The periodicity of obtained LIPSSs has been evaluated quantitatively by 2D Fourier transform of ZnSe SEM images. 2D Fourier transform has been performed using Gwyddion 2.56 software. LIPSS periods vary from 182 to 214 nm depending on a slight change in processing parameters for surfaces N1 and N2. These spatial periods are known as high spatial frequency LIPSS (HSFL).

2D Fourier transform of ZnSe SEM images demonstrates an existence of additional periodicity, namely, the presence of LIPSS with period of 629 or 635 nm depending on a slight change in laser processing parameters for surfaces N1 and N2. The direction of ripples in this LIPSS is perpendicular to the laser beam polarization. This kind of LIPSS is commonly referred to as low spatial frequency LIPSS (LSFL). We performed the inverse transform of 2D Fourier transform to evaluate the periods of relevant quasigratings. This procedure is presented in Figures 1(e) and 1(f). The red circles on 2D Fourier transform images indicate the areas that have been taken for calculation and as a result give corresponding quasigrating shown in the picture nearby. The periods of reversely obtained quasigratings match the periods evaluated from real SEM image of LIPSS at the ZnSe surface.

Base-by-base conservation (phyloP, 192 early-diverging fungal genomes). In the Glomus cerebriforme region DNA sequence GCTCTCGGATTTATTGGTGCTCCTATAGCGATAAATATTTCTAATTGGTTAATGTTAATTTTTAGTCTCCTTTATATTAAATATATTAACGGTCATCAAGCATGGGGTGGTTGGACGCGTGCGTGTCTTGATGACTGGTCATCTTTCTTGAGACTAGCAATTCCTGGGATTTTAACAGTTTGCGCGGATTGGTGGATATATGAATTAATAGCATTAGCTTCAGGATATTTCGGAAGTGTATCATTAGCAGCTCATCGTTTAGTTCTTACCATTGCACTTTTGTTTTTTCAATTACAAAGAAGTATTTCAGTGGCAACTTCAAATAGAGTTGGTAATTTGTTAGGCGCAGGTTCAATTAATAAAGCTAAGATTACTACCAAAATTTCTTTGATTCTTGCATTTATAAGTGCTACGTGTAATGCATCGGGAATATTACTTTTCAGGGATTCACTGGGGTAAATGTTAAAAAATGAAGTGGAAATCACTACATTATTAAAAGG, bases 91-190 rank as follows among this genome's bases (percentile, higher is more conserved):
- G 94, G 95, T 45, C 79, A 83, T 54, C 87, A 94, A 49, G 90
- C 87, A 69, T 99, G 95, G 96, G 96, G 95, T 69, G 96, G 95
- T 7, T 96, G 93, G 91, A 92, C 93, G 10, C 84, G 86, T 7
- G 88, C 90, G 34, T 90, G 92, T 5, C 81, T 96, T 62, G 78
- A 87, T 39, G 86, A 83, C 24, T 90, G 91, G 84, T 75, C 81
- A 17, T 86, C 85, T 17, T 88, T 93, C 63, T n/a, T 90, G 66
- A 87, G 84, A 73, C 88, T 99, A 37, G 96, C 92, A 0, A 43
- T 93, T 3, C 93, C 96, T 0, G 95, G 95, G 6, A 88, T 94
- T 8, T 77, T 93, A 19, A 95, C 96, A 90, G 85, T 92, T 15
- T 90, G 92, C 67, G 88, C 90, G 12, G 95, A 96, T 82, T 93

The recent reviews [2426] emphasize that the study of the nature of LIPSS formation in different materials remains a current topic for many research groups in this field. The most accepted phenomenon that explains the formation of LSFL is the interference of the incident laser radiation with surface electromagnetic waves including generated surface plasmon polaritons (SPPs) at the surface roughness of the initial sample that is followed by a spatial and periodical modulation of energy deposition. The first ultrashort pulses can also produce surface roughness that may facilitate the excitation of SPPs. This mechanism is actual for the plasmonically active materials, e.g., metals, and explains the formation of the LSFL with period values close to the laser wavelength. In the case of the initially plasmonically nonactive materials, such as semiconductors and dielectrics, the involvement of the SPP mechanism may be reasonable when the critical electron density is exceeded, and such materials turn into a metallic state [27]. Earlier, we have observed the formation of LSFL on the surface of metal-semiconductor composite sample [28]. The periods of LSFLs formed at Au or Si surfaces under certain laser power densities had close orders of magnitude. Bonse et al. [29] demonstrated that LSFLs at the silicon surface are formed involving generated SPP, but they mentioned that such phenomenon was actual for relatively narrow fluence range where the laser-induced carrier concentration increased up to the order of 1021–1022 cm−3. Tsibidis et al. [30] emphasize the synergetic approach which takes into account hydrodynamic effects besides the mechanism involving SPP. This approach explains satisfactorily the LSFL period of about 630 nm obtained in our experiments for laser-treated ZnSe single crystal.